Firefighters' training no prep for crime
Firefighters' lifesaving work can sometimes put them in criminal situations
Of all the scenarios firefighters train for, confronting a hostage-taker might not seem to be high on the list. Or suddenly dodging a sniper's deadly aim.
But training and keeping calm apparently did come into play Wednesday when four Gwinnett County, Georgia, firefighters became hostages while a gunman held off authorities. The situation ended with the firefighters free and the gunman dead at the hands of police.
That incident highlighted a fact of life for firefighters -- their life-saving work can sometimes put them in the middle of criminal situations.
The Georgia event is akin to last year's New York state incident in which a sniper ambushed and killed two firefighters responding to his burning home, one expert said Thursday.
Firefighters are trained to call police if they sense a potentially violent situation, but the Georgia and New York episodes involved surprise attacks.
"It's almost impossible to prepare for that situation if there's no indication of any potential threat," said Philip Stittleburg, chairman of the National Volunteer Fire Council and the National Fire Protection Association.
"Tragic as these situations are, they are relatively rare," Stittleburg added.
For sure, local firefighters will now be working with extra vigilance, said Capt. Tommy Rutledge of Gwinnett County Fire and Emergency Services. The hostage-taking incident occurred after firefighters entered the home of a man in response to a medical call.
All 850 of the county's firefighters are already cross-trained as emergency medical technicians, and many are also paramedics, Rutledge said.
"Yesterday was an element of surprise to that crew," Rutledge said Thursday. "How do you train for that? It heightens our awareness and it shows that things like that can occur.
"Will they look for triggers that something might be wrong as they approach? Yes," he said.
While held hostage, the Gwinnett County firefighters kept calm and, as importantly, worked to keep the gunman calm, Rutledge said.
"Luckily our personnel are trained on how to not only keep themselves calm but keep the individual calm," Rutledge said. "No doubt their calm composure brought about a successful closure for the fire department personally.
"It's unfortunate that the individual lost his life but as the police said, he was in control and he could have let those firefighters go and he's responsible for his action and the ultimate ending," Rutledge added.
Jim Schwartz, chairman of the terrorism and homeland security committee of the International Association of Fire Chiefs, said fire departments must communicate more with their police partners on how to handle scenarios such as the ones in Georgia and New York.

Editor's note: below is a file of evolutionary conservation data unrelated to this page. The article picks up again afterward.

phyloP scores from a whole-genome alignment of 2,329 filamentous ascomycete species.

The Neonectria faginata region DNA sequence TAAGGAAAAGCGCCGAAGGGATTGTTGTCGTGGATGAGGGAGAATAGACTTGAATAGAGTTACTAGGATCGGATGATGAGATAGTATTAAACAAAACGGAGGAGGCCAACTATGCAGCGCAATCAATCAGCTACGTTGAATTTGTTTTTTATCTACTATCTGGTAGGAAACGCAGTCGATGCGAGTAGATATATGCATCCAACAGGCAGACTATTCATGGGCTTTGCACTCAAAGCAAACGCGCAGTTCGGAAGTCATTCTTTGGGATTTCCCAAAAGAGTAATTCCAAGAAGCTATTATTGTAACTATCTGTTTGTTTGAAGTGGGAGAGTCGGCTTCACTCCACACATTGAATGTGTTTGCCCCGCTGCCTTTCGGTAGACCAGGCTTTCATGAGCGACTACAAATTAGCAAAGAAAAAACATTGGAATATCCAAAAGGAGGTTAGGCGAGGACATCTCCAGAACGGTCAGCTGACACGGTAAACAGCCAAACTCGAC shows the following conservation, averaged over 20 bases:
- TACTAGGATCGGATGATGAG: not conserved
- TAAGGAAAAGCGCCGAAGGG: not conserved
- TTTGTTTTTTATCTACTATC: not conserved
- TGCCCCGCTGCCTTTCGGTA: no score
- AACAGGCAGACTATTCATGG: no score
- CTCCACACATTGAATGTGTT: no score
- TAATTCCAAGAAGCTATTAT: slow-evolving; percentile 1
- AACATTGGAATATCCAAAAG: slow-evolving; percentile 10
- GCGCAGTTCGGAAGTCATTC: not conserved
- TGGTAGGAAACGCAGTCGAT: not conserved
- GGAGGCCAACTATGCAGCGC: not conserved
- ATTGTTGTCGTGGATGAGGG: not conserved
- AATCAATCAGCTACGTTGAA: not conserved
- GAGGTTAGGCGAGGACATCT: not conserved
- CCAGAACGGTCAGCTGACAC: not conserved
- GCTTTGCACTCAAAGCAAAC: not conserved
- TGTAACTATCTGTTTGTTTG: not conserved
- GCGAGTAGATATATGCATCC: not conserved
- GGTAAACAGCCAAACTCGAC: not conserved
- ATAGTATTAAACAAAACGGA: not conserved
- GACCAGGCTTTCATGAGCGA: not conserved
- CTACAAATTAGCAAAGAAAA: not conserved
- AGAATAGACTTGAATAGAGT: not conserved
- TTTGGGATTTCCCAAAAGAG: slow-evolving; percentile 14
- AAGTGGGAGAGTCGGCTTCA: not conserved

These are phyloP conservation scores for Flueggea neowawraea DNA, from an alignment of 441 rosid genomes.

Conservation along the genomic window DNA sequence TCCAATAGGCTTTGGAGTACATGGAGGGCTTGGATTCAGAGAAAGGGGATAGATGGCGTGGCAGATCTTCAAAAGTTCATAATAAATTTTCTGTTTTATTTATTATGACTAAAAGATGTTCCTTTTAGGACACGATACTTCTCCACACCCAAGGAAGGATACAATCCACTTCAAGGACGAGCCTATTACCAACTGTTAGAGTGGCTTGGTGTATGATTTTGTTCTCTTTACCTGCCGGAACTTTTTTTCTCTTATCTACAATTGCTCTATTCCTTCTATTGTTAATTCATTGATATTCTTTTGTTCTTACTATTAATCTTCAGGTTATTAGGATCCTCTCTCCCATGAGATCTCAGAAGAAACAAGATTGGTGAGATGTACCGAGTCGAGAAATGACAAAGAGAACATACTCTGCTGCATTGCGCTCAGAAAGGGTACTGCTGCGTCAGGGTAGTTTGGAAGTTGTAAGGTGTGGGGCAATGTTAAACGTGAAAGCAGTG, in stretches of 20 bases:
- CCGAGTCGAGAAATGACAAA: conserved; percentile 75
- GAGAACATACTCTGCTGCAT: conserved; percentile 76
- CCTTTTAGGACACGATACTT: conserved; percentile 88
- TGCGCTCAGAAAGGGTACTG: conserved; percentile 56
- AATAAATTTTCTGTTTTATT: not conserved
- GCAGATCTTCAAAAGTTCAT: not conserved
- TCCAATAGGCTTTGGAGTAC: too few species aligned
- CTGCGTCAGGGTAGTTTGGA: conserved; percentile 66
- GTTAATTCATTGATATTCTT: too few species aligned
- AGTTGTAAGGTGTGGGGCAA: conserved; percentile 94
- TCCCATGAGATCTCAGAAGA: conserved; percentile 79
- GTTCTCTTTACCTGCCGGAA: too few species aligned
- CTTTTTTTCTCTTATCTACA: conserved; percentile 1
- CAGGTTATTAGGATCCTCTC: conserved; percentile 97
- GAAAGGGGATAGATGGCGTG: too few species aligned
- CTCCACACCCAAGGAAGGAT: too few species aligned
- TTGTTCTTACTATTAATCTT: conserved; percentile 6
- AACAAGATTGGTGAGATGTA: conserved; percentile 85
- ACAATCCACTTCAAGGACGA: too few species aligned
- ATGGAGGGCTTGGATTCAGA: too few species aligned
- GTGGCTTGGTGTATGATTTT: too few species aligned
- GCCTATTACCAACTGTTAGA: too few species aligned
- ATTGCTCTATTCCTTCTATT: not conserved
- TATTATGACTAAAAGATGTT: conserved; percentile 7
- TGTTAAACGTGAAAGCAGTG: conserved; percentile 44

Schwartz described firefighters' current training on operational security -- measures to protect themselves -- as "less than adequate."
"It really does need to go to a new level -- these conversations where I'm asking my police chief (to) help me with what we need to understand going into a situation that could turn as bad as Gwinnett County and New York," said Schwartz, who's also chief of the Arlington County, Virginia, Fire Department.
Some fire and police agencies around the country are already sharing such information, Schwartz said.
For the past four years, his fire department has been "tightly integrated with police," Schwartz said.
"There isn't a law enforcement officer who doesn't go into every situation without suspicions on how that situation could turn on them and pose a threat to them," Schwartz said. "For the average firefighter and EMT, that isn't foremost on their minds.
"What we're seeing, certainly out of these two incidents, more and more of what we would consider a standard response to EMS and fire emergencies can go horribly wrong. We need to think about what are the other dimensions to this crisis that the routines do not suggest," he said.
Firefighters around the country are instructed on how to respond to violent scenarios -- wait for police to secure the scene so that the firefighters can do their jobs saving lives and property -- but that instruction presumes the firefighter has already noticed something amiss, Stittleburg said.
If that's noticed inside a home, a firefighter keeps a close eye on the suspicious person -- and especially where that person is, he said.
"The kitchen is the most dangerous place for them to be if they are acting abnormally because that's where they keep the knives and the pan of hot grease on the stove," Stittleburg said. "There's lot of things that people can hurt you with in the kitchen."
But instruction is more difficult in those fire calls where "you step off a truck and someone shoots when there is no likelihood of violence," he said.
"I don't know how you deal with that one," added Stittleburg, who's also chief of the La Farge, Wisconsin, Fire Department, an all-volunteer agency.
In the last 10 years or so, however, firefighters are increasingly being cross-training to become certified police officers assigned to SWAT teams, Stittleburg said.
In an era of high body-count mass shootings since Colorado's Columbine High School massacre in 1999, police departments are demanding their SWAT teams include a firefighter with emergency medical service skills, Stittleburg said.
"EMS skills are certainly one of the important skills that you would want on that SWAT team -- primarily for law enforcement, primarily for the SWAT team members," Stittleburg said.
"We have people who are EMS folks, whose primary mission is to take care of the wounded, to be almost in a position of military corpsman or medic," he said.
"It's kind of sad that things have taken a turn that creates the need for this," he added.
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